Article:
Plussing and Other Fundamental Elements of Good Writing

November 22, 2010

Want to learn the craft of writing?  Want your writing to go beyond good and step into extraordinary?  You don’t need to enroll yourself in a writer’s conference.  Try visiting the Pixar Exhibit at the Oakland Museum of California. 

This special event highlights all aspects of animated film-making, from character development, to world-building to plussing.  Never heard of plussing?  I hadn’t either.  Apparently, the term was coined by Walt Disney who would challenge even the best ideas put before him.  He’d tell his team of talented individuals to “plus it.”  Make it better.  Make it different.  Take it to the next level.  Every writer should take plussing to heart.

John Lasseter, Chief Creative Officer of Pixar and Disney Animation Studios says it takes three things to make an animated film:  world, character and story.  The same, of course, can be said of writing a good novel.  In the Pixar exhibit, each of these three elements is described within the essential foundations of creativity and believability.   One idea that hit on the mark was the idea that creativity is enhanced when parameters and restrictions are in place.  In line with that idea is the need for believability.  In order to have believability, there must be consistent application of the rules of the world.  The example that was given was the rule that toys must always become inanimate when humans are present in the Toy Story films.     

I found myself marveling at one picture in particular from the film, Ratatouille.  The night-time scene shows a restaurant sign in the foreground with a rat in a chef’s hat and a lit-up Eiffel tower in the distance.  Even if you were not familiar with the storyline, this one image would tell you world (Paris restaurant), character (rat) and story (chef’s hat).  The dark background could represent either the promise of conflict or be a sign of underlying realism since rats are active at night.  The Eiffel tower aglow in lights could represent the bright or comedic moments in the film or even the promise of a happy ending.

I ended my tour in Pixar’s Artscape where the audience quite literally enters a projection of digitally-processed images.  This animated delight is dialogue free and provides the viewer with an experience of exploring the exquisite details of the original artworks.  The experience holds all the elements of visual detail often enhanced with background noise.  If you’ve ever pondered what constitutes a scene, this presentation nails it.  Sometimes a given scene ends with a seamless entry into the next artwork, other times the scene provides a clear beginning, middle and end.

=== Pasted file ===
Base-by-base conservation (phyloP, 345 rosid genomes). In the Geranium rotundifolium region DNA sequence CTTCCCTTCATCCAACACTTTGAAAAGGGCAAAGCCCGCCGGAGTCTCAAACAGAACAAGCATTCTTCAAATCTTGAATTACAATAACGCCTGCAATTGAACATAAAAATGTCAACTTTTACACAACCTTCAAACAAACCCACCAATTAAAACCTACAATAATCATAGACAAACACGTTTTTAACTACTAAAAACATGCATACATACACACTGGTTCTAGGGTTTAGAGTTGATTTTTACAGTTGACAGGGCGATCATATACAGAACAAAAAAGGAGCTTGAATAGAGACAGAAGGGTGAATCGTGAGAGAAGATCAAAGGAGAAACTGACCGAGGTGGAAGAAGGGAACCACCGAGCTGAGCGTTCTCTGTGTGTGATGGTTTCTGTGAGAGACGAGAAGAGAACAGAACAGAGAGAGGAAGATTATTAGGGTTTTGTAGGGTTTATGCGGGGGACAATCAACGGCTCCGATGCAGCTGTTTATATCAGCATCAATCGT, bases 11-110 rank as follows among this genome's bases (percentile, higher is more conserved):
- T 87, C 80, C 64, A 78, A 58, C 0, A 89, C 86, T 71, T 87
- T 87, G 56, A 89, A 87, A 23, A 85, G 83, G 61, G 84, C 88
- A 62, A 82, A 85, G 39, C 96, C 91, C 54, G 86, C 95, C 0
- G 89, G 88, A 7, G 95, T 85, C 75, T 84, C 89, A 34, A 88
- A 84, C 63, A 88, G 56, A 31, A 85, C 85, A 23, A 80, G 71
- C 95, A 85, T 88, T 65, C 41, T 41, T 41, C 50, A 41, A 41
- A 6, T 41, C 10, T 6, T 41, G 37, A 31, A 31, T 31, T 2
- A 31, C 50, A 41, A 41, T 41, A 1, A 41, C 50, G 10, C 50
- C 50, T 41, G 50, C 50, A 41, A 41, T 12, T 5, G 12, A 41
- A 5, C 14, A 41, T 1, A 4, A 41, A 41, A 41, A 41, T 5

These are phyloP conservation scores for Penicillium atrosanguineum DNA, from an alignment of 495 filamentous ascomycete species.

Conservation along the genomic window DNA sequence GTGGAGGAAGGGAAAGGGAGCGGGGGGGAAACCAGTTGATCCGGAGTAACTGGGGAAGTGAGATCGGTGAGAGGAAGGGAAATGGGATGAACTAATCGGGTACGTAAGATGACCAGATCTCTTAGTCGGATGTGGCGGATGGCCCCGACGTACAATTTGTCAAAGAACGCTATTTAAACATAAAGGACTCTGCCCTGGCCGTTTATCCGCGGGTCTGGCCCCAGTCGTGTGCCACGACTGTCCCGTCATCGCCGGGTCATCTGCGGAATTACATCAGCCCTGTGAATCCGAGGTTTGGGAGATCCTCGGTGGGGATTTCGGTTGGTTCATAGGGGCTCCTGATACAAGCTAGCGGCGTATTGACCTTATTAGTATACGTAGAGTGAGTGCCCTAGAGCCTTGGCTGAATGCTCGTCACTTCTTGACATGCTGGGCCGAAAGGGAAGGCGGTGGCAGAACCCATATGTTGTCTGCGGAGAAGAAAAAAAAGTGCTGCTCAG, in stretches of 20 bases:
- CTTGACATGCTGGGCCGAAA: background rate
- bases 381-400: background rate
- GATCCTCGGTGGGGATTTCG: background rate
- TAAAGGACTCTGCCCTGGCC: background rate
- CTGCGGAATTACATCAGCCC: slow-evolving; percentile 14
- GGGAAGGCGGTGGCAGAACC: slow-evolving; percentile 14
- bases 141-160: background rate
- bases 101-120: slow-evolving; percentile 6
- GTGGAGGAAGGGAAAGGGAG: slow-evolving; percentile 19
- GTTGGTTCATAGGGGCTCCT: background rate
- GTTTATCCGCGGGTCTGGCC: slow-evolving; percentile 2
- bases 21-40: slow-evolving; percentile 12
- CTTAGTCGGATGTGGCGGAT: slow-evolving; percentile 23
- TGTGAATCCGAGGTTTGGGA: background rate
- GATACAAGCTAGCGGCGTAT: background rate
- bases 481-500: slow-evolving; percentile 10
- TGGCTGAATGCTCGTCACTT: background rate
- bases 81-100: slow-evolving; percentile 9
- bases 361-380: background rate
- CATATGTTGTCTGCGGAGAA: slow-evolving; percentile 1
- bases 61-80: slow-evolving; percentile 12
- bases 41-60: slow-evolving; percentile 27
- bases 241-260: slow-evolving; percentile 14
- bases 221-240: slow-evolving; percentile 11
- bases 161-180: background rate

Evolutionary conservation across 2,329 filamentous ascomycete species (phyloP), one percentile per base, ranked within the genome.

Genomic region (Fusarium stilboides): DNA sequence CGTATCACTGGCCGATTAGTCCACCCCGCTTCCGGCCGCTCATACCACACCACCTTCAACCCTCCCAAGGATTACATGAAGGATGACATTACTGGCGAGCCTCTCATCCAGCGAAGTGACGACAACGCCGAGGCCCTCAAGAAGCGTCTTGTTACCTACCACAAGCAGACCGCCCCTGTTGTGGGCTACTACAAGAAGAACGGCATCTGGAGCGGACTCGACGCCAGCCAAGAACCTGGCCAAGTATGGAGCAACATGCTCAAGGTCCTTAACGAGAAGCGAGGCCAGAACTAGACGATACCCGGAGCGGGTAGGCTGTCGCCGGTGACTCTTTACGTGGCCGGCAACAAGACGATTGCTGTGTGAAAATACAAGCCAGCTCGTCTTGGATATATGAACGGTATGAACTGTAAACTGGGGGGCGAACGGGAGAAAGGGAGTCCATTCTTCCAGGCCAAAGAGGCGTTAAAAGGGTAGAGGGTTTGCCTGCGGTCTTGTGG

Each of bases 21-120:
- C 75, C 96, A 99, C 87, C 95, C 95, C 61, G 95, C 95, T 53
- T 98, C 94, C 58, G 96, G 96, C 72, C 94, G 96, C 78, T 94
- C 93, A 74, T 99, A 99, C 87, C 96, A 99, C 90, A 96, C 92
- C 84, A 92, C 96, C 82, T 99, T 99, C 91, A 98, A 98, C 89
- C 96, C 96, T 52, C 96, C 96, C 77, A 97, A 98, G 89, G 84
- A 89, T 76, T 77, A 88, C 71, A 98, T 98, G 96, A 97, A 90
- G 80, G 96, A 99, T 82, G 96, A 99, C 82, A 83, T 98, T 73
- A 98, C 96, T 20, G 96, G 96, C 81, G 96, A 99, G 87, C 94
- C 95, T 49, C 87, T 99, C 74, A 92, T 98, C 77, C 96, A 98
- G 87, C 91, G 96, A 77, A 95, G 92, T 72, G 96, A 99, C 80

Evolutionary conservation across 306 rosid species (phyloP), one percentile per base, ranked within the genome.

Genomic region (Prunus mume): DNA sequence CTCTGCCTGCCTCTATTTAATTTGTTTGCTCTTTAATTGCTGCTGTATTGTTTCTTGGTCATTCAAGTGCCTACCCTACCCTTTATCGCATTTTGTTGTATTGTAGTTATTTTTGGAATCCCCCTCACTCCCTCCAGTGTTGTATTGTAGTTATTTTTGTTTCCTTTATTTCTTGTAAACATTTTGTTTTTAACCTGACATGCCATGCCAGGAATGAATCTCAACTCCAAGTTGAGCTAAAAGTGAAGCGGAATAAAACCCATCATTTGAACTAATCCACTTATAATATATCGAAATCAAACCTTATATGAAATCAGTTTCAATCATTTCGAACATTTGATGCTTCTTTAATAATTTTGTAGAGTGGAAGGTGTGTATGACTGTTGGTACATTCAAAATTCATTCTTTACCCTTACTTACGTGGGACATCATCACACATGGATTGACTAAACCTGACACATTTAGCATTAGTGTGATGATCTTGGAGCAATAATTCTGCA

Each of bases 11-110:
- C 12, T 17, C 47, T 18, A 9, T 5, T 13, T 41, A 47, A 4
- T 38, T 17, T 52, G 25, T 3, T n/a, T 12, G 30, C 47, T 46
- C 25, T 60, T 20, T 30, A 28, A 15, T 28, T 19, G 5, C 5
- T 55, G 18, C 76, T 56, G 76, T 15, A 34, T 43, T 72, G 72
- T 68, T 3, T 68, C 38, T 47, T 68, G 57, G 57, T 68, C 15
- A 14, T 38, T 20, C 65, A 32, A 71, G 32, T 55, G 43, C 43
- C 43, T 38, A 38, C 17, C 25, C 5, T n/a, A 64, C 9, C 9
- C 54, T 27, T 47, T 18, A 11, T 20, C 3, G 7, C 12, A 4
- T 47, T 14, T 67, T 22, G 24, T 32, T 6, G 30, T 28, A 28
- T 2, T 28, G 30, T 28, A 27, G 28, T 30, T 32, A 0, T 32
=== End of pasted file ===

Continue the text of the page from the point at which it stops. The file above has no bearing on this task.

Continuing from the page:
The Oakland Museum of California is open 11:00 a.m. to 5:00 p.m. (9:00 p.m. Fridays) Thursday through Sundays.  Admission is $12 for adults.  The Pixar exhibit closes January 9, 2011.  This is one exhibit that should not be missed!

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One Approach to Critiquing

September 2, 2009

The Writers on the Journey critique group first formed in April 2006.  Back then, the group consisted of five aspiring authors: Margaret, Fran, Susan, Nannette, and me.  We met at one of Charlotte Cook’s creative writing workshops (Charlotte’s website) and struck up a friendship. Once the class ended, Fran and Margaret proposed that we continue to meet to encourage one another in our writing.

Over the years, the composition of the group has changed as former members left to pursue other goals and new members joined.  If you’ve read our bio pages, you’ll see that we’re a fairly diverse group.  You can’t pigeonhole us by genre, manuscript length, or audience.  In spite of our many differences, we all share at least one common experience.  We’ve all been students of Charlotte’s workshops, and her critiquing philosophy informs our meetings.

Submissions for critique are distributed or emailed ahead of time to give everyone ample time to read.  We read each submission beforehand and come prepared for discussion. We begin by reading excerpts that we particularly liked and thought were well-written.  The critique continues with a discussion of story, arc, and what works in the manuscript.  We follow that with offerings, noting passages that were confusing and giving suggestions for improvement.  Our goal is a balance of honest praise and constructive criticism, acknowledging strengths while encouraging growth.  With each revision, we hope to be one step closer to a polished manuscript and one manuscript closer to becoming better writers.

— Cheryl